This is something I saw shared that I have adapted to encourage the students to think about performers in more than one topic area. I printed this onto A3 and the idea was that students could use this template at home for revision by simply adding in different performers.
This blog contains a brief summary of dual coding. There are also a lot of very useful links at the bottom of the page to add further explanation and examples to it.
A simple competitive recall activity
- 2 players against each other with a different coloured pen each
- Every time a question is answered correctly a circle is coloured in/crossed out
- If a question is answered incorrectly, the opponents colours in the circle
- The aim is to get four in a row
A useful read about the worth of checklists.
Another activity for student recall. Add questions to the boxes and give students dice.
Meta-cognitive and self-regulation strategies (sometimes known as ‘learning to learn’ strategies) are teaching approaches which make learners think about learning more explicitly. This is usually by teaching pupils specific strategies to set goals, monitor and evaluate their own learning. Self-regulation refers to managing one’s own motivation towards learning as well as the more cognitive aspects of thinking and reasoning. Overall these strategies involve being aware of one’s strengths and weaknesses as a learner, such as by developing self-assessment skills, and being able to set and monitor goals. They also include having a repertoire of strategies to choose from or switch to during learning activities. (EEF)
Attached is a resource that I prepared for Year 11 as we began to prepare revision materials in class and at home. This gave them some time to begin identifying their strengths and weaknesses. I chopped up post-it notes for them to list the topics, then gave them some time to look back over their paper 1 mock and place the topics in the appropriate box. The idea behind the resource is that as time goes on, there will be less in the red box.
I also added a box in to encourage them to focus on the AO’s.
Challenge Grid forces students to recall content from the previous lesson to earlier in the course. More points are awarded for answering questions from way back than the previous lesson.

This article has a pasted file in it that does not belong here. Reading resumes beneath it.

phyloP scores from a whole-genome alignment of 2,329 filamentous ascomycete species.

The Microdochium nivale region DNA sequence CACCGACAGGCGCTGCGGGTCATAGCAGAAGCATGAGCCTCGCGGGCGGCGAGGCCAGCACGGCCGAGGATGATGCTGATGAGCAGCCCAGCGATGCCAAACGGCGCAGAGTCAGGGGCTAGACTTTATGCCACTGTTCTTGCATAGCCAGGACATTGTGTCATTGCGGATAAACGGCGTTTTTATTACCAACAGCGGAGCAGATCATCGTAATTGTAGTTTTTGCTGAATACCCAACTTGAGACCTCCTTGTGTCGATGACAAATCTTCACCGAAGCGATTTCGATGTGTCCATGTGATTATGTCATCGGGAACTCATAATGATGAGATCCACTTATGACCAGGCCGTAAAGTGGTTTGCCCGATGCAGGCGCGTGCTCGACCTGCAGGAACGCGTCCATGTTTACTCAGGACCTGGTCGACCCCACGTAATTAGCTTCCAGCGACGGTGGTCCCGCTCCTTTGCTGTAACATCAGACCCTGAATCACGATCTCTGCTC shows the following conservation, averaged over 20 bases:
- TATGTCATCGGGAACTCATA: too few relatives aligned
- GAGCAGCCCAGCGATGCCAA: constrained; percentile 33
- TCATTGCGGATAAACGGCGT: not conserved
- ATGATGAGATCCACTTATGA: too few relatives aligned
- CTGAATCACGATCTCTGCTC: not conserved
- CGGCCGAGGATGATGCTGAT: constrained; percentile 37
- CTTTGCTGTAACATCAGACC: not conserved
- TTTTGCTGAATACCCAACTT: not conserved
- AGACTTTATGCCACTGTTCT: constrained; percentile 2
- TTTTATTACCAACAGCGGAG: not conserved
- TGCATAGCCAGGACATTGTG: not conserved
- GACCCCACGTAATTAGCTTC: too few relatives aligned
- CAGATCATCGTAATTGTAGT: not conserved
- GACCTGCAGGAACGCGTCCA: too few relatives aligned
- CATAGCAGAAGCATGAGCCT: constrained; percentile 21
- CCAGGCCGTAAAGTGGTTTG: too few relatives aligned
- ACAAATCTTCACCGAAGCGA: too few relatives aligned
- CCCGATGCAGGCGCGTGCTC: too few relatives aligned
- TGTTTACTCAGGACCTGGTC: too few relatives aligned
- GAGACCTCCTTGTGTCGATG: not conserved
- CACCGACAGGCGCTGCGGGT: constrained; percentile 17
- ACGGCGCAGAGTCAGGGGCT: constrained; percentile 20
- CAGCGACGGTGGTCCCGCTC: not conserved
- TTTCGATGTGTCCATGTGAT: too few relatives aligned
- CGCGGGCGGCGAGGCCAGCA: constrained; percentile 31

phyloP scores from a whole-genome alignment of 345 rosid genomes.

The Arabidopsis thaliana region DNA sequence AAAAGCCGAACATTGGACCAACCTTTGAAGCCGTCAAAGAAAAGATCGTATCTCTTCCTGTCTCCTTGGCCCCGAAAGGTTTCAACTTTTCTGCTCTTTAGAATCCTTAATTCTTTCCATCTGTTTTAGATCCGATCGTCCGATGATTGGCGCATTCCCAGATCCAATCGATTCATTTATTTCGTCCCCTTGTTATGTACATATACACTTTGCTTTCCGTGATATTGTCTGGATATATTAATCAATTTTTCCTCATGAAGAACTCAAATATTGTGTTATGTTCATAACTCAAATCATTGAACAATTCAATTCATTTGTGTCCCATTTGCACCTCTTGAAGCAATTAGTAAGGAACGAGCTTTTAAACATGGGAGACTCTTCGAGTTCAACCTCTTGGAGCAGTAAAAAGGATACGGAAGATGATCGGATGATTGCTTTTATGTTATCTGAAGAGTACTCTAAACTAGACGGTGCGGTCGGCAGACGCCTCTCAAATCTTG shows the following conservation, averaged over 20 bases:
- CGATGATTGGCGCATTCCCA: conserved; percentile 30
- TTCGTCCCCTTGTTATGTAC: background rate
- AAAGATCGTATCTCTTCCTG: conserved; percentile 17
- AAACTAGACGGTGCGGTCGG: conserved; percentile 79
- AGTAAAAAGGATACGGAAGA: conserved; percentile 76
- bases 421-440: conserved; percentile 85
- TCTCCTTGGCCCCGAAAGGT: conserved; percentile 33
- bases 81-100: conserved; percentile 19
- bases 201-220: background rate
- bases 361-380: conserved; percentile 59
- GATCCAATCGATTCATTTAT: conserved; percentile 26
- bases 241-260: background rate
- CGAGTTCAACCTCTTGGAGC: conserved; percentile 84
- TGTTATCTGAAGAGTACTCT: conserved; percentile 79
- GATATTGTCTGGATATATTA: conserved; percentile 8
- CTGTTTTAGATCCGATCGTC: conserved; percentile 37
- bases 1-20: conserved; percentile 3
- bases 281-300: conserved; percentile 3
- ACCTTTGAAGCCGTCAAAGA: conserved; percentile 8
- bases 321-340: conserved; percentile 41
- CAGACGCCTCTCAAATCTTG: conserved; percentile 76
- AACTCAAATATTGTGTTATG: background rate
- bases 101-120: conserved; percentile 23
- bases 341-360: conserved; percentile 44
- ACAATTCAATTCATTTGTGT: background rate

This serves to give students feedback on what content they need to be revisiting in their personal study time.
Attached is a template I have created following a discussion we had in the new staff induction around command words and skills. There is also an image taken for the Mrs Humanities blog who shares lots of excellent resources. I assume it will need a little adaptation for different subjects areas as in the explanation of each IDEAL, or it may not suit your subject area at all.
If you follow the link below you can read the full post.
Knowledge organisers were developed and adopted by the famous Michaela Community School, whose motto is ‘Knowledge is Power’. These have recently become very popular and link both to our focus on linear learning and independent learning. If you run a google search you will find lots of examples for different subject areas. I have created one, attached, which I am going to try with my Year 11s to support their revision for mock exams.
On their website in their vision they state:
‘…we have, for too long, been teaching skills and neglecting knowledge. In English, we have taught any novel, or any poem, thinking that the thing that is important is the ‘skill’: of reading, of inferring, of analysing. And yet, novel finished, what have the children learned? Daniel Willingham says that memory is ‘the residue of thought.’ The problem with skills-based lessons is that they don’t require thinking about anything you can commit to memory. Nothing is learned because nothing is being remembered. Over years and years of skills-based teaching, children aren’t actually learning anything. They are simply practising some skills in a near vacuum.
We hugely underestimate how vital knowledge is. Skills-teachers across the land cannot work out why their kids cannot improve their inferences, cannot improve their analysis. Why can’t their ideas about the text just be a bit, well, better?
The children who grow up being taught facts and knowledge will thrive in their national exams. They will use all their background knowledge and cultural literacy to deliver deft insights in glorious prose, and sweep up the top grades with ease. The children taught through skills will improve slowly, painfully, and nowhere near fast enough to compete. They will endure two years of teaching to the test and lose any love of learning they might have gleaned in the previous years.
Is there another way? Of course: teach a knowledge-based curriculum from the very start.’
This link describes the knowledge organisers.
Teachers prepare these for particular topics and students go away and learn/self-test this as homework, there is a big emphasis on the testing effect. This is then tested in lessons via starter activities so that teachers can monitor progress.
Are you already using a similar approach? Have you tried knowledge organisers? I’d really like to hear about it if you are, perhaps this is something to discuss at one of our next 15 Minute Forums or the T and L group. Do you think it is ‘spoonfeeding’? Do you think it is an approach we should adopt? Do you think students should be creating their own knowledge organisers?
More information can be found here:
And here in a podcast shared by Steven which is very useful https://soundcloud.com/user-907153766/kirb-your-enthusiasm-for-knowledge-organisers-1
A resource with ideas for revision activities.